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Viewpoints on driving of individuals with and without autism spectrum disorder.

Overview of attention for article published in Developmental Neurorehabilitation, October 2014
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Mentioned by

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3 tweeters
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2 Facebook pages

Citations

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15 Dimensions

Readers on

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26 Mendeley
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Title
Viewpoints on driving of individuals with and without autism spectrum disorder.
Published in
Developmental Neurorehabilitation, October 2014
DOI 10.3109/17518423.2014.964377
Pubmed ID
Authors

Derserri Yan-Ting Chee, Hoe Chung-Yeung Lee, Marita Falkmer, Tania Barnett, Olov Falkmer, Jessica Siljehav, Torbjörn Falkmer, Hoe Chung-yeung Lee

Abstract

Abstract Objective: Understanding the viewpoints of drivers with autism spectrum disorder (ASD) is crucial in the development of mobility support and driver training that is responsive to their needs. Methods: Fifty young adults with ASD and fifty seven typically developed adults participated in the study to form a contrasting group. Q-methodology was used to understand viewpoints on driving as a main mode of transportation. Data were analysed using a PQ by-person varimax rotation factor analysis. Results: Although some ASD participants perceived themselves as confident and independent drivers, others preferred other modes of transportation such as public transport and walking. Anxiety was also found to be a barrier to driving. The contrast group revealed consistent viewpoints on their driving ability. They preferred driving as their main mode of transportation and believed that they were competent, safe and independent drivers. Conclusion: These results are important in the planning of transport policies and driver training for individuals with ASD. Driver training manuals can be developed to address anxiety issues, hazard perception and navigation problems in the ASD population. Their use of public transport could be further facilitated through more inclusive transport policies.

Twitter Demographics

The data shown below were collected from the profiles of 3 tweeters who shared this research output. Click here to find out more about how the information was compiled.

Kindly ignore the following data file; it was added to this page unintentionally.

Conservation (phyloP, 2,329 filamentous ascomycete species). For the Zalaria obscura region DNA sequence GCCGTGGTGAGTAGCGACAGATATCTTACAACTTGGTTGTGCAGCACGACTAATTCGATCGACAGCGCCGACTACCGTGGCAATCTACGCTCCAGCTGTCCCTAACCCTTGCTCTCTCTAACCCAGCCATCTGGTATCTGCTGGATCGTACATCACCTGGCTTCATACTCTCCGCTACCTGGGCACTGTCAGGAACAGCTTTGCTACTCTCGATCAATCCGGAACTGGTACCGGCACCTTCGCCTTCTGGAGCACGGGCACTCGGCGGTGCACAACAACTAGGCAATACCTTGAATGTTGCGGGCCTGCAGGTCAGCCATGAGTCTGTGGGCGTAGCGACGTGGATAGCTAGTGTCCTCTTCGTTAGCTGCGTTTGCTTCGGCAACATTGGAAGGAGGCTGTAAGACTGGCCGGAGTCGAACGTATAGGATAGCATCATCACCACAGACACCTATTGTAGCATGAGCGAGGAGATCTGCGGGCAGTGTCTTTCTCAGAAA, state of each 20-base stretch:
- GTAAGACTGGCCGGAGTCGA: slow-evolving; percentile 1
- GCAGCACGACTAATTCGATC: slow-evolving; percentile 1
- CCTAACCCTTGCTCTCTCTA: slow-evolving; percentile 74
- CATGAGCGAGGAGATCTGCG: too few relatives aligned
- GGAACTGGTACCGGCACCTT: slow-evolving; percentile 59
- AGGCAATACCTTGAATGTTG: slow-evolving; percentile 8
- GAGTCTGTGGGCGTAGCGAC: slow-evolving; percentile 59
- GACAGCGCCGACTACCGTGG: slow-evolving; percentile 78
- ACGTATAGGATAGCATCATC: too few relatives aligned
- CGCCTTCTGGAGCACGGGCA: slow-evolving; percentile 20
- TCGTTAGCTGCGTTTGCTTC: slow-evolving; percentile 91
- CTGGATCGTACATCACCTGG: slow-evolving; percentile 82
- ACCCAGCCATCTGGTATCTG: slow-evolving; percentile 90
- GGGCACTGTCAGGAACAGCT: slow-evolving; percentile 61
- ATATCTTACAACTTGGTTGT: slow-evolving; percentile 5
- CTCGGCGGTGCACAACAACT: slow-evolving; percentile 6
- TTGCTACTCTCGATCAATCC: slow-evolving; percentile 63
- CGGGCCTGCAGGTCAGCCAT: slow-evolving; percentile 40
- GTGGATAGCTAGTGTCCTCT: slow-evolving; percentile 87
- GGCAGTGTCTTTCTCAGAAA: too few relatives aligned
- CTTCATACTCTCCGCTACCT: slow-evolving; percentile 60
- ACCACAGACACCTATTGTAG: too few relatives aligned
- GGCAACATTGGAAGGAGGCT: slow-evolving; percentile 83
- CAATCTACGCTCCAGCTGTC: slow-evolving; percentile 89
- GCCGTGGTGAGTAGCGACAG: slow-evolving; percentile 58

Mendeley readers

The data shown below were compiled from readership statistics for 26 Mendeley readers of this research output. Click here to see the associated Mendeley record.

Geographical breakdown

Country Count As %
United States 1 4%
Netherlands 1 4%
Unknown 24 92%

Demographic breakdown

Readers by professional status Count As %
Student > Master 5 19%
Student > Bachelor 4 15%
Student > Doctoral Student 3 12%
Researcher 3 12%
Student > Postgraduate 2 8%
Other 9 35%
Readers by discipline Count As %
Psychology 10 38%
Social Sciences 3 12%
Nursing and Health Professions 3 12%
Arts and Humanities 2 8%
Agricultural and Biological Sciences 2 8%
Other 6 23%

Attention Score in Context

This research output has an Altmetric Attention Score of 2. This is our high-level measure of the quality and quantity of online attention that it has received. This Attention Score, as well as the ranking and number of research outputs shown below, was calculated when the research output was last mentioned on 06 October 2017.
All research outputs
#7,103,653
of 11,877,834 outputs
Outputs from Developmental Neurorehabilitation
#147
of 267 outputs
Outputs of similar age
#98,333
of 208,859 outputs
Outputs of similar age from Developmental Neurorehabilitation
#3
of 4 outputs
Altmetric has tracked 11,877,834 research outputs across all sources so far. This one is in the 37th percentile – i.e., 37% of other outputs scored the same or lower than it.
So far Altmetric has tracked 267 research outputs from this source. They receive a mean Attention Score of 3.5. This one is in the 41st percentile – i.e., 41% of its peers scored the same or lower than it.
Older research outputs will score higher simply because they've had more time to accumulate mentions. To account for age we can compare this Altmetric Attention Score to the 208,859 tracked outputs that were published within six weeks on either side of this one in any source. This one is in the 49th percentile – i.e., 49% of its contemporaries scored the same or lower than it.
We're also able to compare this research output to 4 others from the same source and published within six weeks on either side of this one.